1. What is Type 1 Diabetes?
Type 1 Diabetes is a disease that affects how the body uses glucose. Glucose is a sugar and the main source of energy for our body. Our body needs glucose to keep running.
This is how our body should work:
“We eat food and the glucose in our food goes into our bloodstream.
The pancreas makes a hormone called insulin which helps the glucose get into the body’s cells. This gives our body the energy it needs to live.”
But if someone has Type 1 Diabetes, the body cannot produce insulin or produces insufficient amounts of insulin. Without insulin, glucose from the food can’t get into the body’s cells and builds up in the bloodstream. Too much glucose in the blood makes people sick if they don’t get proper treatment.
2. What are the signs of Type 1 Diabetes?
When people first have diabetes they usually:
- Urinate a lot because the body tries to get rid of the extra sugar by passing it out of the body in the urine (pee)
- Drink a lot to make up for all that peeing
- Eat a lot because the body is hungry for the energy it can’t get from the food (glucose)
- Lose weight as the body starts to use fat and muscle for fuel because it can’t use sugar normally
- Feel tired because the body can’t use sugar for energy
Other signs can be:
- Fruity smelling breath
- Blurry vision
- Stomach pains
- Nausea or vomiting
- Loss of consciousness
- Rapid, heavy breathing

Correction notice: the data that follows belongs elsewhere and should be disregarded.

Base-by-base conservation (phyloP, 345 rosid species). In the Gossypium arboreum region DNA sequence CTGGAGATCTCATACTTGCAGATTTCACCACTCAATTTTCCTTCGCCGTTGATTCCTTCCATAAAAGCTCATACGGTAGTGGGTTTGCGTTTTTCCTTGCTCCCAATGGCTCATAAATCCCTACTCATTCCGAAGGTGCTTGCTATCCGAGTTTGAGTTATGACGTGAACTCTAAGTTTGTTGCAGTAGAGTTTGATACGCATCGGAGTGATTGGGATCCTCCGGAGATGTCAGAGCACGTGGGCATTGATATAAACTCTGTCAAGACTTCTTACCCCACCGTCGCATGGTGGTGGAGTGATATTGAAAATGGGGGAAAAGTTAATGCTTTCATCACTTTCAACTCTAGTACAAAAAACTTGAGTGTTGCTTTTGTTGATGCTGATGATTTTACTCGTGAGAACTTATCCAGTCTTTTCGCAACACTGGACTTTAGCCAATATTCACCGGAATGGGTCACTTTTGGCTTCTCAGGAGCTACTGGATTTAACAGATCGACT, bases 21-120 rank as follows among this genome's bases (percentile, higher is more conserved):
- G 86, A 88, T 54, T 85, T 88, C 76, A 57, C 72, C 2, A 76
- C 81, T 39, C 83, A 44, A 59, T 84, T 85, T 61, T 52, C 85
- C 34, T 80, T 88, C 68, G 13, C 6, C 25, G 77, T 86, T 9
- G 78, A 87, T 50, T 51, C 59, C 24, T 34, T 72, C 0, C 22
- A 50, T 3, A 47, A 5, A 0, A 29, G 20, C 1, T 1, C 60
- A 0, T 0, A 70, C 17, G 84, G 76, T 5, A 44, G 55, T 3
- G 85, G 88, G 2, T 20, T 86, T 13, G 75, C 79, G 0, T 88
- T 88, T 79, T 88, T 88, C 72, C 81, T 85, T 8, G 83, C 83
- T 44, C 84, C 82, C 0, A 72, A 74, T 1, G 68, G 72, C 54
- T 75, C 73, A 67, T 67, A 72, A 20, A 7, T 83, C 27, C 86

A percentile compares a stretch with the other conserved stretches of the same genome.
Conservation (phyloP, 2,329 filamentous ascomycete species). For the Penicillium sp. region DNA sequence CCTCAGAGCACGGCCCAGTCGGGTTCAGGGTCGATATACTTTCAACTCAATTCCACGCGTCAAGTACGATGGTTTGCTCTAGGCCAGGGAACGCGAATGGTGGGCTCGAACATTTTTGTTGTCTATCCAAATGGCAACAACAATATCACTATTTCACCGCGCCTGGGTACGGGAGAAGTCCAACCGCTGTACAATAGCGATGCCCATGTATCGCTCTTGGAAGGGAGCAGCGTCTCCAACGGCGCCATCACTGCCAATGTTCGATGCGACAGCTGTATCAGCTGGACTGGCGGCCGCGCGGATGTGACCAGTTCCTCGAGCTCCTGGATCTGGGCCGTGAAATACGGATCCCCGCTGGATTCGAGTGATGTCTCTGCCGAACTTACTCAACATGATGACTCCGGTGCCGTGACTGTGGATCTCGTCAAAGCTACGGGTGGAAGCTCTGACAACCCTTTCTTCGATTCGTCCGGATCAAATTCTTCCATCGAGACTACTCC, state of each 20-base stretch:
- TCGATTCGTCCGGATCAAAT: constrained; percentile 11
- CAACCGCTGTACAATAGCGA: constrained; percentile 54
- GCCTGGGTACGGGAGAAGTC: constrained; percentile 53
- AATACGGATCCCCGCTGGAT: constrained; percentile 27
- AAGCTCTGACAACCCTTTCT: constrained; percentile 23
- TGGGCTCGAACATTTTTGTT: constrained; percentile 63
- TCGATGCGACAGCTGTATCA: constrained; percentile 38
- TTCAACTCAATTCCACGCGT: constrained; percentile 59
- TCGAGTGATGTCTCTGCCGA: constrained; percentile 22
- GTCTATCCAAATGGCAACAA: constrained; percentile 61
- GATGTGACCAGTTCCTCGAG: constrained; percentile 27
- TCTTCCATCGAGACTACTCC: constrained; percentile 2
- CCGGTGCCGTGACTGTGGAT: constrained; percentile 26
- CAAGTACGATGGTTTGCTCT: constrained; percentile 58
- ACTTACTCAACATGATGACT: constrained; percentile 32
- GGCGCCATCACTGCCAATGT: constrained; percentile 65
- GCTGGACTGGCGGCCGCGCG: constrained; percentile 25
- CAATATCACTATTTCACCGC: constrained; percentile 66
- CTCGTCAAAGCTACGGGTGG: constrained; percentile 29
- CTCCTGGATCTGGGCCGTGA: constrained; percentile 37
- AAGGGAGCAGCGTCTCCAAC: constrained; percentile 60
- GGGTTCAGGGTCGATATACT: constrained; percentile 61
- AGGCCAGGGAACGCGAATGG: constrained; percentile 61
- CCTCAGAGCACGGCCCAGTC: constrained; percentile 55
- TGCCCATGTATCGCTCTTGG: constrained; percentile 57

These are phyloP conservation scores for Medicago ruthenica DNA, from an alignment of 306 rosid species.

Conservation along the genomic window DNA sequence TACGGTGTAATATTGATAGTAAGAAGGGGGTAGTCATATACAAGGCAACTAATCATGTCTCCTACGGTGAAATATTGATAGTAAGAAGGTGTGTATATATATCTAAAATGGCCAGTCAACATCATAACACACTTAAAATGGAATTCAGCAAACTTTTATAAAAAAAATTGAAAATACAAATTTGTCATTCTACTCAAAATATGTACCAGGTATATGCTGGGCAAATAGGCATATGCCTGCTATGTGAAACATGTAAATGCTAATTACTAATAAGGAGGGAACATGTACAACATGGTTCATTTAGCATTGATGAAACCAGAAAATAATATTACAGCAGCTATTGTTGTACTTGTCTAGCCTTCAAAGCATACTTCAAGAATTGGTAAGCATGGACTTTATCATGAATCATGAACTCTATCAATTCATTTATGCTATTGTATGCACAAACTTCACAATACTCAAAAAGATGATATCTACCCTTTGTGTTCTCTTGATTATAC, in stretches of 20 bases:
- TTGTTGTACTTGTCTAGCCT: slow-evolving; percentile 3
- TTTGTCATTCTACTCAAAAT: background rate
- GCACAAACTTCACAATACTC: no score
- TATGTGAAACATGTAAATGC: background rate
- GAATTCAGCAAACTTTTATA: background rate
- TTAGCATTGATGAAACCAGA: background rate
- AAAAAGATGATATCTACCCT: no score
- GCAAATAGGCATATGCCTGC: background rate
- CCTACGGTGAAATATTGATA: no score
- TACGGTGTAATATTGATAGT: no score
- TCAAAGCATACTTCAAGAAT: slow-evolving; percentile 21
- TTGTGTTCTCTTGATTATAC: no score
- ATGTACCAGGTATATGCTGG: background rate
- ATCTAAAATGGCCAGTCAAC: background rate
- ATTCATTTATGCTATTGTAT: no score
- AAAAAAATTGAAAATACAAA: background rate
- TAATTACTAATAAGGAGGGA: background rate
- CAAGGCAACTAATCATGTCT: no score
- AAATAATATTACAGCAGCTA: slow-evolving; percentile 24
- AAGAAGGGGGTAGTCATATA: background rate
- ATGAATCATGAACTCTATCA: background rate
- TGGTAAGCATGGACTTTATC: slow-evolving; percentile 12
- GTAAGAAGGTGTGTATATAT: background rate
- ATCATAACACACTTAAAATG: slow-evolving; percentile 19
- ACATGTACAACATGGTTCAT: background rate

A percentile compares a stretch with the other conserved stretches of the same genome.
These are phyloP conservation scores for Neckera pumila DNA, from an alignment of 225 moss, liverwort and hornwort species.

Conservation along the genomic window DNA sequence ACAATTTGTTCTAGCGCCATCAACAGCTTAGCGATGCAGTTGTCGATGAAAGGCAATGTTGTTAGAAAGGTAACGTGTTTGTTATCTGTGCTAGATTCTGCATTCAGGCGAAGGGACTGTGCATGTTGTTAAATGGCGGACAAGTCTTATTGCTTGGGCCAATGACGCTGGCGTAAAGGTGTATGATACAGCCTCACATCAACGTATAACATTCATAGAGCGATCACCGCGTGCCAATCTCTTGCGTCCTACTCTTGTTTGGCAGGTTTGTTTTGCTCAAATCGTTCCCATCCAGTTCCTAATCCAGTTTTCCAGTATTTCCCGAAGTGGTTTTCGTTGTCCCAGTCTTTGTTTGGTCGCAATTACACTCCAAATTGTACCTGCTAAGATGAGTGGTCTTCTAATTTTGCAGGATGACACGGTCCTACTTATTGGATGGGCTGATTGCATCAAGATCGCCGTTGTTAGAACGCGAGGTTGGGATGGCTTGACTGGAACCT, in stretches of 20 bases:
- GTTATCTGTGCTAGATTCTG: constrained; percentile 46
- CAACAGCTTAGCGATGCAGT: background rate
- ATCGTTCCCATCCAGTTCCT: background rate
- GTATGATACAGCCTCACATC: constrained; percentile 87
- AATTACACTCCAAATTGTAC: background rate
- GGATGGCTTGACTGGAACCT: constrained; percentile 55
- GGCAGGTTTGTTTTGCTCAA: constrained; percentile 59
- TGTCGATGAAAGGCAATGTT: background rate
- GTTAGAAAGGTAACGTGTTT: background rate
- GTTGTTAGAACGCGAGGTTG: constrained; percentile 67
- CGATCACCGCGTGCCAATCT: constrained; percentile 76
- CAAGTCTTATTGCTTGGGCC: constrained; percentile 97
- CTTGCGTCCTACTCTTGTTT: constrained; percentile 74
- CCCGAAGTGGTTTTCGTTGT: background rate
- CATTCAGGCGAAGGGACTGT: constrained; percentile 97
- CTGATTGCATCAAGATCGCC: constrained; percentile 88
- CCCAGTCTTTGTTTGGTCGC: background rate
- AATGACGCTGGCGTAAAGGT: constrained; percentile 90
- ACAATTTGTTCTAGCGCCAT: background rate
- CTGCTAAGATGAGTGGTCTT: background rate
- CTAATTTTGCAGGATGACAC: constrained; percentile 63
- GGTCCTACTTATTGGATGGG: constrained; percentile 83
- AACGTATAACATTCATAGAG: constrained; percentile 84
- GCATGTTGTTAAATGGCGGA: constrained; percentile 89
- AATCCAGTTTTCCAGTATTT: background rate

3. What is the treatment for Type 1 Diabetes?
Insulin by injection is the only treatment for Type 1 Diabetes. Blood glucose testing, meal planning, and exercise are also important to help with the control of Type 1 Diabetes.
4. How is Type 1 Diabetes contracted?
Scientists do not fully understand what causes Type 1 Diabetes, but a few risk factors have been identified, including genetic (hereditary) risk.
What we know is, those who have diabetes did not cause it and there is no way that it could have been prevented.
5. How will Type 1 Diabetes affect people’s life?
The people living with Type 1 Diabetes are still the same person. With proper treatment, they can enjoy a long and fulfilled life. They can still do everything they used to do.
- Get married and have children in the future
HelloType1 content is based on published, internationally recognised guidelines and then reviewed by local experts to ensure it fits local context. The translation is based on simplified English language to ensure it conveys the safest and clearest possible message in regional languages. Basic insulin and blood glucose testing access is still an issue in the South-East Asia region and our chief aim is to address this. HelloType1 content is not intended to replace the advice of individual healthcare professionals but as a collaborative tool to help them improve the outcomes of disadvantaged people with Type 1 Diabetes in the region.